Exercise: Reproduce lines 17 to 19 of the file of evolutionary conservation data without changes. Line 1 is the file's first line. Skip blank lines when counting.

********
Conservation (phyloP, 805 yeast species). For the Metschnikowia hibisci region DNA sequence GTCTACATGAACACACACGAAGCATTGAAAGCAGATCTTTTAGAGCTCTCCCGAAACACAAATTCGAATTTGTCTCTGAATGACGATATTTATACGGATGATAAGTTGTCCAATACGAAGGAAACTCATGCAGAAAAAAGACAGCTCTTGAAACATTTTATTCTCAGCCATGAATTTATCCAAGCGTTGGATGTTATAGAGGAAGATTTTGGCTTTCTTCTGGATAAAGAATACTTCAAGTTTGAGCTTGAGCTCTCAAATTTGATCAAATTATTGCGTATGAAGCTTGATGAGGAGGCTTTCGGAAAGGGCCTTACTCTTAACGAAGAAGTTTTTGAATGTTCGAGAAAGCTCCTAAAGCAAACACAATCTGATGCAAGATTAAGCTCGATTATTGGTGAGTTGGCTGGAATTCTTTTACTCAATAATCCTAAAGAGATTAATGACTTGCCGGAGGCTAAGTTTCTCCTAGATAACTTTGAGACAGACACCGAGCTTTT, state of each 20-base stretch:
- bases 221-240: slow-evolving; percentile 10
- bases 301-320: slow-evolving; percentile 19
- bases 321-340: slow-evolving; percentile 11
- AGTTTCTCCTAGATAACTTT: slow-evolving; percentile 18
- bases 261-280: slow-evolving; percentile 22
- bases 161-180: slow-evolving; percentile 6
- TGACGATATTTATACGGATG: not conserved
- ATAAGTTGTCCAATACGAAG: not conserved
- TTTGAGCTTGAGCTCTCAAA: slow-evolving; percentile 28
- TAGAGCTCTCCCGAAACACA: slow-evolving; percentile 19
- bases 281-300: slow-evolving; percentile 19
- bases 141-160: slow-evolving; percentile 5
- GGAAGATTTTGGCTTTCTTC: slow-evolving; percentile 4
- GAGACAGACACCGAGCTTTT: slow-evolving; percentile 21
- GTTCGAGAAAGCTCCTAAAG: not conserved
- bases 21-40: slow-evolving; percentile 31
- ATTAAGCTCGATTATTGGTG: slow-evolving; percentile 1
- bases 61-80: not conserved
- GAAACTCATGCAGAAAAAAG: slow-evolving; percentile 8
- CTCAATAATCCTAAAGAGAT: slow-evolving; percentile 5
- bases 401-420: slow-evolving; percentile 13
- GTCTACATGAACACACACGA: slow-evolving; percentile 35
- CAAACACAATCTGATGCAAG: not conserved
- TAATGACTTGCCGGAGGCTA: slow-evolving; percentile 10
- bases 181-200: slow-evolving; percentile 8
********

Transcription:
- bases 21-40: slow-evolving; percentile 31
- ATTAAGCTCGATTATTGGTG: slow-evolving; percentile 1
- bases 61-80: not conserved